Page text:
In addition to this enzymatic resistance, the loss of membrane permeability, due to alterations in specific porins, is an intrinsic carbapenem resistance mechanism in A. baumannii. The 25/29 kDa heat-modifiable carbapenem-associated outer membrane protein (CarO) is a porin with a β-barrel topology. This channel allows the selective uptake of amino acids and imipenem (but not meropenem) due to its structural conformation and to the presence of an imipenem binding site [8, 9]. This site was not found in any other OMP, and thus, CarO protein is considered a preferred uptake channel for this antibiotic. Based on variable domains of CarO, this channel is classified in two groups, CarOa and CarOb, with high affinity to imipenem. Moreover, CarOb was showed to be twice more specific for imipenem than the CarOa. In this way, carO gene alterations, as disruption by insertion sequences, changes in the primary structure - mainly in the imipenem binding site - or decreased expression, would have a dramatic impact on the entry of imipenem in the cell, thus contributing to resistance to this antibiotic . Concerning the participation of CarO porin in the resistance phenotype, few descriptive studies have only shown the presence/absence of the gene and protein, resulting in a lack of studies showing the association of the carO alleles and their expression with the resistance phenotype.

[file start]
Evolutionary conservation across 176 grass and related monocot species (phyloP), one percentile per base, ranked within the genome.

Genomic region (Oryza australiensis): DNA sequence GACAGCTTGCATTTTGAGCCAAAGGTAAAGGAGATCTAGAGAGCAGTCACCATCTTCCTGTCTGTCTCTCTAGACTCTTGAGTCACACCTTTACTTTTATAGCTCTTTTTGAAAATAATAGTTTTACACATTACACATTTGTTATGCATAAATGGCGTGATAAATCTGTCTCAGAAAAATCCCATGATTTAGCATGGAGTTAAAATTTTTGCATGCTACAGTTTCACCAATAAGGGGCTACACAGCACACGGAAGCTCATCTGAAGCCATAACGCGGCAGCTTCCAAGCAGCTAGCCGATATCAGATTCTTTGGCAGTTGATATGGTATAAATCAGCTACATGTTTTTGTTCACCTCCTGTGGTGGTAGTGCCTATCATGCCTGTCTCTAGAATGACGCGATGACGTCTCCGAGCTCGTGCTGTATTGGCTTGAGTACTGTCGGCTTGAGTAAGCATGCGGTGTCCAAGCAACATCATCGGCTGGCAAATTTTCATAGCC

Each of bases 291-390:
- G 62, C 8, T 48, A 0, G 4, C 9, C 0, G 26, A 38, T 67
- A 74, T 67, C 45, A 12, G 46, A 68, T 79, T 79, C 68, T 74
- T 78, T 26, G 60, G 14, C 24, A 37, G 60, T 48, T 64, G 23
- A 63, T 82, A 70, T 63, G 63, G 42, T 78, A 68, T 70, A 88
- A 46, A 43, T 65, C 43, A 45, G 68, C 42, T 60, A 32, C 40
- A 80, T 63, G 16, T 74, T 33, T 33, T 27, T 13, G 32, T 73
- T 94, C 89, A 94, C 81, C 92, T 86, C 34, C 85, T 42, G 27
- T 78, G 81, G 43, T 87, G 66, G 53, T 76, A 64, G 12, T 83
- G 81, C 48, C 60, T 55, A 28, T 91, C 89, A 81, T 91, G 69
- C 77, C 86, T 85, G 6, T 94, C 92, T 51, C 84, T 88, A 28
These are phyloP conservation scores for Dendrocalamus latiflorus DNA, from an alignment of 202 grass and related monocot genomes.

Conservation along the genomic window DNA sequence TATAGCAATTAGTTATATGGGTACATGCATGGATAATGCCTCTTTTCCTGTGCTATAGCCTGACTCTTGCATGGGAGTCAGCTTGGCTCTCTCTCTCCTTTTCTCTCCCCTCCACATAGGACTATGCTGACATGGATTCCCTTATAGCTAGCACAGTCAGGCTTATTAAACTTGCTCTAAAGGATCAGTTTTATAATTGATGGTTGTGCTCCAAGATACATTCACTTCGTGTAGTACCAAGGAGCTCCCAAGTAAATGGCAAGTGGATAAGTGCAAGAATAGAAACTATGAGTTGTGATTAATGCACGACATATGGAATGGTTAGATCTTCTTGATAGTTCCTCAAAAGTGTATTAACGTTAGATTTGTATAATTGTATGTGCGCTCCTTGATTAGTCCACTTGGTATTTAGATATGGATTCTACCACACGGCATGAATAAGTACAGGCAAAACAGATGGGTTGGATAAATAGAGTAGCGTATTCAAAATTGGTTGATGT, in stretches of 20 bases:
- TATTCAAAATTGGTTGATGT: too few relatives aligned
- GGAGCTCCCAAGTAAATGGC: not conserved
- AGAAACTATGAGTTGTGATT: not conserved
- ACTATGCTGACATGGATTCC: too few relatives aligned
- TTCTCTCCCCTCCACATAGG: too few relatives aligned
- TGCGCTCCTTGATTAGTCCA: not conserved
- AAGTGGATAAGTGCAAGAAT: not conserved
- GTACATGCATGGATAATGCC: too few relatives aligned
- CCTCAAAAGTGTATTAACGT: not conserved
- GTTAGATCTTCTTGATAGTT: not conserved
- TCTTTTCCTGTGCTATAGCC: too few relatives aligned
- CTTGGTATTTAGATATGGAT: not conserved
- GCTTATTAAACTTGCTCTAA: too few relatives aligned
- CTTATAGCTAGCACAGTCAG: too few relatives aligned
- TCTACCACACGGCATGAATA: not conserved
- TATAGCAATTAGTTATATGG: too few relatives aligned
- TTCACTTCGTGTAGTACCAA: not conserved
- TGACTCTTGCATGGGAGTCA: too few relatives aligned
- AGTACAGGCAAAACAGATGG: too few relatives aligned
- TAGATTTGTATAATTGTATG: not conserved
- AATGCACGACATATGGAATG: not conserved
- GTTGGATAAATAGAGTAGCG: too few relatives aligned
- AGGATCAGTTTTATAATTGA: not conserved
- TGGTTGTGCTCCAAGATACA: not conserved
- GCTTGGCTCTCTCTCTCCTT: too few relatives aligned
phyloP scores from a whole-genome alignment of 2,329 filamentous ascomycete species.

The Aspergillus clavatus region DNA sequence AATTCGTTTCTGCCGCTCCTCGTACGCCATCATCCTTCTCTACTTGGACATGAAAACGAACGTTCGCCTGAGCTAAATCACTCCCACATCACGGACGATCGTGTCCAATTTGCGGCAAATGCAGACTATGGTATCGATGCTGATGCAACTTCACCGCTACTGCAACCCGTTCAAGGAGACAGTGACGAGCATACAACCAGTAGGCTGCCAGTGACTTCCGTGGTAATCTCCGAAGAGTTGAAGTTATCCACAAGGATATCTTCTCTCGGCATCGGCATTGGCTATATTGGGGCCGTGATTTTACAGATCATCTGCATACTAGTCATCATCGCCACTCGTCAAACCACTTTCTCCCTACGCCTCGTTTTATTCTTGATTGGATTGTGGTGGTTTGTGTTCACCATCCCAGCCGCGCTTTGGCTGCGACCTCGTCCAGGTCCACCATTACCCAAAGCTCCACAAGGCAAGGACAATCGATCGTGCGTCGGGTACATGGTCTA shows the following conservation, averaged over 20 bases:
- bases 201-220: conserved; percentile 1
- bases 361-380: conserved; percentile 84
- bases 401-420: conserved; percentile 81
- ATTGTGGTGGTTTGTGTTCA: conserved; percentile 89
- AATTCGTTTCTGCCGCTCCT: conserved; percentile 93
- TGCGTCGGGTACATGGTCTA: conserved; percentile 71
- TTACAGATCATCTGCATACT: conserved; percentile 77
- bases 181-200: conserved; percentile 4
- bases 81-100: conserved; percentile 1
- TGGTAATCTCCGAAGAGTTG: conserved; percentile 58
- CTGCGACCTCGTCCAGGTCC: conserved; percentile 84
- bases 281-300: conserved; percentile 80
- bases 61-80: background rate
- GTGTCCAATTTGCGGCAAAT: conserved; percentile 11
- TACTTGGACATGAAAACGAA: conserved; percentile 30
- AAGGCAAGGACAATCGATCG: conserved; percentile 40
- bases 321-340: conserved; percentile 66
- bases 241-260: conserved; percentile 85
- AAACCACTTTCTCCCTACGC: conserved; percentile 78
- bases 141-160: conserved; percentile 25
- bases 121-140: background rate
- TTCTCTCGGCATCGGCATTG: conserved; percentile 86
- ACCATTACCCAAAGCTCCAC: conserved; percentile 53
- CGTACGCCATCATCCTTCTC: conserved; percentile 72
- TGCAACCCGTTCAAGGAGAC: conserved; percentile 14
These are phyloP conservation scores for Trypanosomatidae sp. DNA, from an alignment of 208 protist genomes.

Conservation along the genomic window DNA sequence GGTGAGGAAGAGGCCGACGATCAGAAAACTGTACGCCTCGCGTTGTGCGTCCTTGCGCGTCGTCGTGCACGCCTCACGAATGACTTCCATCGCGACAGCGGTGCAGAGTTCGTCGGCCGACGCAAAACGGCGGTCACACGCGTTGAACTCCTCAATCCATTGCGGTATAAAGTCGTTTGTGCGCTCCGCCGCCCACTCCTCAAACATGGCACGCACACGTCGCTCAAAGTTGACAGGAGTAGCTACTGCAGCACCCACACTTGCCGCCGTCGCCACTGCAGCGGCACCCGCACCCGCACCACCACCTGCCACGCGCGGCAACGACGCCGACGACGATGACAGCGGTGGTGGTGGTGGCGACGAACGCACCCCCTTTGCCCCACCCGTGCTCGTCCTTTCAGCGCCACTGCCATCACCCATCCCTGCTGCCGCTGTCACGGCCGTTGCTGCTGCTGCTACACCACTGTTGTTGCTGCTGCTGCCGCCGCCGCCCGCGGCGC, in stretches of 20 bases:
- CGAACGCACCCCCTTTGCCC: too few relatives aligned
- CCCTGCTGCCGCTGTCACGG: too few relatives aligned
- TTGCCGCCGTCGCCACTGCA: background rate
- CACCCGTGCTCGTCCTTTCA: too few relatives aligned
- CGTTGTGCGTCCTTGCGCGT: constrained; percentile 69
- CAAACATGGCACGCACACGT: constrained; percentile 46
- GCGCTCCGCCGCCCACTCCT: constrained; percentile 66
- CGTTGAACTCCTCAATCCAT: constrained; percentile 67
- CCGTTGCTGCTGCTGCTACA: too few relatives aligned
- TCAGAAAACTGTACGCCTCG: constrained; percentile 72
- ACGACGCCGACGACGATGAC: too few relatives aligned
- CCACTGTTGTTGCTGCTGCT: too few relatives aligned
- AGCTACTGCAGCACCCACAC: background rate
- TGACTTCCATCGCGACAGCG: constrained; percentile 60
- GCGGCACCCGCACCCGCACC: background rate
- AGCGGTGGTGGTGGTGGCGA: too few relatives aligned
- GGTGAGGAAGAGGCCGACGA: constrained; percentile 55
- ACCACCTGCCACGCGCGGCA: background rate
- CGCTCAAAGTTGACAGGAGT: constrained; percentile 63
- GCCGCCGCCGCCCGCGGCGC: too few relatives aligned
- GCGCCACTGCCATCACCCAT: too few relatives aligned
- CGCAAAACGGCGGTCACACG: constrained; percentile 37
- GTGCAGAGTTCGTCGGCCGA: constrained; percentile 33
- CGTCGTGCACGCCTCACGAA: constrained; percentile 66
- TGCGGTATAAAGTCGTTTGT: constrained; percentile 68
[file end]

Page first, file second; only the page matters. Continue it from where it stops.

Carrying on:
Brazil is a continental country and, concerning resistance in A. baumannii, the studies have been concentrated in the Southeast region [5, 7], which could not be representative of the A. baumannii diversity as showed previously . Therefore, the role of CarOa and CarOb in the differential imipenem uptake, and the current diversity of carO alleles available in the GenBank lead us to investigate these aspects in a set of carbapenem-resistant clinical A. baumannii strains from two Brazilian states placed ~3,000 Km apart and with distinct ecological and social contexts. Moreover, the prevalence and participation of carbapenemases in this phenotype was also evaluated.
Results and discussion
Genetic and phenotypic features of A. baumannii Brazilian strains analyzed in this study
RQ of carO
bla a OXA
MIC of Imipenem (μg/mL)
ATM CAZ CIP MEM IPM EPM TMP GEN AMK STR
ATM CAZ FEP CIP MEM TMP STR
ATM CAZ FEP CIP MEM TMP AMK STR
ATM CIP MEM TMP GEN AMK STR
ATM CAZ FEP CIP MEM IPM EPM TZP TMP GEN AMK STR
ATM CIP MEM TMP GEN STR
ATM CAZ FEP CIP MEM TZP TMP AMK STR
ATM CAZ CIP MEM IPM EPM TMP AMK STR
Disrupted by ISAba1
ATM CAZ FEP CIP MEM IPM EPM TZP TMP AMK STR
ATM CAZ FEP CIP MEM IPM EPM TZP TMP GEN AMK STR
CAZ FEP CIP MEM IPM EPM TZP TMP GEN AMK STR
ATM CAZ FEP CIP MEM EPM TZP TMP GEN AMK STR
CAZ FEP CIP MEM IPM EPM TZP TMP GEN AMK STR